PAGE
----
Art lovers are in for a feast this year with some major new shows
The Ulster Museum contracted a form of concrete cancer some time ago. The craggy, modernist overhang at the entrance, part of a major restructuring of the museum 40 years ago, and extending into parts of the roof, is made of concrete. This has succumbed to an internal process of disintegration and the remedy is a massive one, necessitating closure at least until 2009. Substantial areas are affected and already staff and objects have been moved to museum out-stations around Belfast and further afield.
This part of the building dates from the 1960s. The museum, like so many such institutions in these islands, grew out of the main public library and it was in 1890 that an art gallery was opened. The museum is multi-purpose, its art collection until recently one of six departments.
In 1961, the Northern Ireland government took over the Ulster Museum from the City Council. The architect for the new museum was Francis Pym and he won an open competition for the building judged by Sir Leslie Martin, Cambridge professor of architecture.
The museum's troubles have now provided an unprecedented and unique opportunity for Dublin to see the best of the art from Ulster. The collection is a good one, both of Irish art and continental painting. In international works it does not compare with the National Gallery's own collections; but it does have exceptional individual paintings, such as the powerful Jacob Jordaens painting of St Christopher and a Van Ost of the Holy Family.
John Lavery gave to the museum a collection of his works - a valuable endowment, making the holding much better than anything we have down here. There are a few good examples of Jack Yeats, but the emphasis has effectively been on the more modern period and has benefited from Anne Crookshank's period there and then Brian Kennedy.
There was a consistent and reasonably well-supported focus on gathering together a comprehensive cross-section of Irish art, at a time when museums and art galleries in the Republic either did not have the funding or did not have the same conviction about Irish art as did the Northern institutions.
From Thomas Bate's exquisite oval portrait on copper panel of Lord Coningsby in a landscape to the fine Edward McGuire full-length portrait of Seamus Heaney, there is a consistent excellence in what the Ulster Museum has acquired over the years. The best painting by Dan O'Neill is there, as well as good examples of Basil Blackshaw and TP Flanagan.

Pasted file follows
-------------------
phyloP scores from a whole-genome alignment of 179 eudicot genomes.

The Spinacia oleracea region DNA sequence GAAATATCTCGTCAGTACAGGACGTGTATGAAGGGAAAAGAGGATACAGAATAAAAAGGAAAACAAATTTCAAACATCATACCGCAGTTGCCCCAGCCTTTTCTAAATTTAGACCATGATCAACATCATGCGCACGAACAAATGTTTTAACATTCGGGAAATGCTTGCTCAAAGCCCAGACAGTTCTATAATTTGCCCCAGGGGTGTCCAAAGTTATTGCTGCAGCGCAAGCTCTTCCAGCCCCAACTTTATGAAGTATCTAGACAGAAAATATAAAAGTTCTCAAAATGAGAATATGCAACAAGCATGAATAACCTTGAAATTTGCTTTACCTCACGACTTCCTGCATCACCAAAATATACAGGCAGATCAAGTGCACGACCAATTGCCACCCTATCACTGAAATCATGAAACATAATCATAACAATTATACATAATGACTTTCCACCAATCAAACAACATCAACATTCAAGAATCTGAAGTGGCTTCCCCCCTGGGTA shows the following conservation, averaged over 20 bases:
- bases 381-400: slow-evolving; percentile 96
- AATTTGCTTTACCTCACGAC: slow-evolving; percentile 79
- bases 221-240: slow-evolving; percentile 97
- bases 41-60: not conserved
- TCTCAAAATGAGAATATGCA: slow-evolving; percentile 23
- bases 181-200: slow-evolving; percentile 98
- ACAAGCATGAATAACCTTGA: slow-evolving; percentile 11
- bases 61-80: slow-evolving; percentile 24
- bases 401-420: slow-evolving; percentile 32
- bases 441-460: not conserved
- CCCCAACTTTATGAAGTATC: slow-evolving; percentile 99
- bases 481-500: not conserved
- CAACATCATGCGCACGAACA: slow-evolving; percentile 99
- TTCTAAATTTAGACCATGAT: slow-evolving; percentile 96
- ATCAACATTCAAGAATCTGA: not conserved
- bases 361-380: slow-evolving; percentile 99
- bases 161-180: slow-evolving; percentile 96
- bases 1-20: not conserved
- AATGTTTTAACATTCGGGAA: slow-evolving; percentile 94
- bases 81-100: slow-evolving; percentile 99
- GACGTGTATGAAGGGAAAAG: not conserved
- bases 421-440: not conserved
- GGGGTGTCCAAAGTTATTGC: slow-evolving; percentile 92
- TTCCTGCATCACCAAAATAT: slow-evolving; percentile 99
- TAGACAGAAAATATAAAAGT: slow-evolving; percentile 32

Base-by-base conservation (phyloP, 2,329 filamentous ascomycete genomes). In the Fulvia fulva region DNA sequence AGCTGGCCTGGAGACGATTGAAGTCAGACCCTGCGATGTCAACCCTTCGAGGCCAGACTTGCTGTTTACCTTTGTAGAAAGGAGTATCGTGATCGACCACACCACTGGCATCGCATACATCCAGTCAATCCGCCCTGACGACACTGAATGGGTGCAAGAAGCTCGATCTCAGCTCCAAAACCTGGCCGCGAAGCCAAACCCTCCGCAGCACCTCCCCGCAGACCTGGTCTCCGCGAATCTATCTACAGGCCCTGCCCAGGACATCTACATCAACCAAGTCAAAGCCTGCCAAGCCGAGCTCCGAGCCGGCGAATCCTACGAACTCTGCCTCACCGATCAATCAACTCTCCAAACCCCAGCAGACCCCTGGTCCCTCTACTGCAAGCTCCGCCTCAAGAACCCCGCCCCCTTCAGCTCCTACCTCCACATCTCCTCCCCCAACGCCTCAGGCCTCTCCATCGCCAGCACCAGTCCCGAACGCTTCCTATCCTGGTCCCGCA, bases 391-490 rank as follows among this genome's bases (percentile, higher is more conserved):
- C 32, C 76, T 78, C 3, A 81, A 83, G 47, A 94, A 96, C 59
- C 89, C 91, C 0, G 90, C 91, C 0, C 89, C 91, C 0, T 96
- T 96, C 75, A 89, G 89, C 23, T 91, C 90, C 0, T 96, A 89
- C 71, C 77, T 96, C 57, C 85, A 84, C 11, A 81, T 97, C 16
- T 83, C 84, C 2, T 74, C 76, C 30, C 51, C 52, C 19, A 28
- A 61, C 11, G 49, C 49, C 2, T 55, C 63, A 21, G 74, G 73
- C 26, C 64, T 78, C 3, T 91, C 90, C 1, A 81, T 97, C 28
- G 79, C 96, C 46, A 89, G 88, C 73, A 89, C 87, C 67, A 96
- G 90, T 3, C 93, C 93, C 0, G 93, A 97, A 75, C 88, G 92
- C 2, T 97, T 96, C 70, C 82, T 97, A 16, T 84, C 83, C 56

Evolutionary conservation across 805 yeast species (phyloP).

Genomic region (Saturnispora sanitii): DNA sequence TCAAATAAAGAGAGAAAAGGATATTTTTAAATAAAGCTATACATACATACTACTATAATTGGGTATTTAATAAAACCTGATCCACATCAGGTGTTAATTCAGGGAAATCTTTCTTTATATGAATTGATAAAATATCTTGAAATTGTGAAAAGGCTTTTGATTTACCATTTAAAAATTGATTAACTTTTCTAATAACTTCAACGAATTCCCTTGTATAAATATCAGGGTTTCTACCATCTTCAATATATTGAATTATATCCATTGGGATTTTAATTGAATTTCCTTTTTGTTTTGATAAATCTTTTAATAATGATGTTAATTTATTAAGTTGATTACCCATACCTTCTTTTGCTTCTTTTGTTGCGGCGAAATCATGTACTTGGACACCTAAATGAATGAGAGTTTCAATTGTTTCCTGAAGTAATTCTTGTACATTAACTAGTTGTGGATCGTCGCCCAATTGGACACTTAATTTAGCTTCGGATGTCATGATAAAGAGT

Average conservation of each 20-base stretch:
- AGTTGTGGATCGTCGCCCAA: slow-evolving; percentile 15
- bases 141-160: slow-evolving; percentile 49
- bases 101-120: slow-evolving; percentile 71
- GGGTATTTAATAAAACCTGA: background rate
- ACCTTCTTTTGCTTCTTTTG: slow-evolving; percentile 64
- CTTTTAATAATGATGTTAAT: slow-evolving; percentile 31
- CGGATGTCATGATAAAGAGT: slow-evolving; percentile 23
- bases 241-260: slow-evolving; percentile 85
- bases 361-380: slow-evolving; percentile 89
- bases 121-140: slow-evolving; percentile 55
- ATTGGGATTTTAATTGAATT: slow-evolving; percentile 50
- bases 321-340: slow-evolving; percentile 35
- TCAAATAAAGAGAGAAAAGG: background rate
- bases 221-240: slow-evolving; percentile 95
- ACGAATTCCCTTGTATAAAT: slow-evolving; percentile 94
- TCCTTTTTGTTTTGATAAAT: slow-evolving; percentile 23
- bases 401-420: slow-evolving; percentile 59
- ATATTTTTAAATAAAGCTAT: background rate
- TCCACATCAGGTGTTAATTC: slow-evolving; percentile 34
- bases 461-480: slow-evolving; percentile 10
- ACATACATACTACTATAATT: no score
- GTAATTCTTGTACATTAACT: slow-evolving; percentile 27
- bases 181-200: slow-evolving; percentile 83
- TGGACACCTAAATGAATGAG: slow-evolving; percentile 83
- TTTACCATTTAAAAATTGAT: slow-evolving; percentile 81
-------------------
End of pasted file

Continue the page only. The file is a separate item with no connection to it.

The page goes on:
The show will be opened, appropriately enough, by President Mary McAleese on March 12 in the National Gallery and will run to mid-September. Eileen Black and Anne Stewart are the curators.
Georgia O'Keeffe is a magical figure in American painting. Born in 1887 in Sun Prairie, Wisconsin, she studied at the Art Institute of Chicago and then went on to New York, Virginia and Columbia University. She worked as a commercial artist until 1918, when she began a process of exclusion of everything except her painting.
Lustrous and brilliant depictions of exotic flowers have been her trademark and became a form of abstraction - disturbing and haunting in their use of familiar imagery from nature, and erotic in their overwhelming power. They will feature in the show at the Irish Museum of Modern Art, opening just before the National Gallery's Ulster Museum exhibition, on March 7. She was promoted in the early 1920s by the photographer, Alfred Stieglitz, who had a gallery and took on other artists. He married her in 1924. When he died in 1946, O'Keeffe spent three years cataloguing his photographs which she then distributed to US collections. After that, she moved to live in New Mexico.
Her reclusive nature as an artist became legendary. She once said: "I know I am unreasonable about people but there are so many wonderful people I can't take the time to know." She loved dancing in her youth but said that dancing at night meant "daytime lost to painting", so she gave up dancing.
In New Mexico, she lived in an adobe house. There was no ornament; no colour. One visitor to her there said that what he noticed above all were "the strong white hands, touching and lifting everything, even the boiled eggs, as if they were living things - sensitive, slow-moving hands, coming out of the black and white, always the black and white".
In June, IMMA is putting on a Lucian Freud exhibition, some 50 paintings covering six decades of his work. He is one of the most distinguished painters of his age, his portraits powerful and uncompromising depictions of character and energy, as indeed are his monumental nudes. For a time Freud lived in Dublin. He worked closely with two artists, both now dead, Patrick Swift and Edward Maguire.
The interaction of their approach, the strange deliberate distortion of figurative material, the haunting sense of personality and of figures poised in expectation of some event, is very strong in the work of this early period around 1952. Freud himself, among many other collectors, seems to be haunted by what he achieved in the 1940s and early 1950s and works from this period are much sought-after.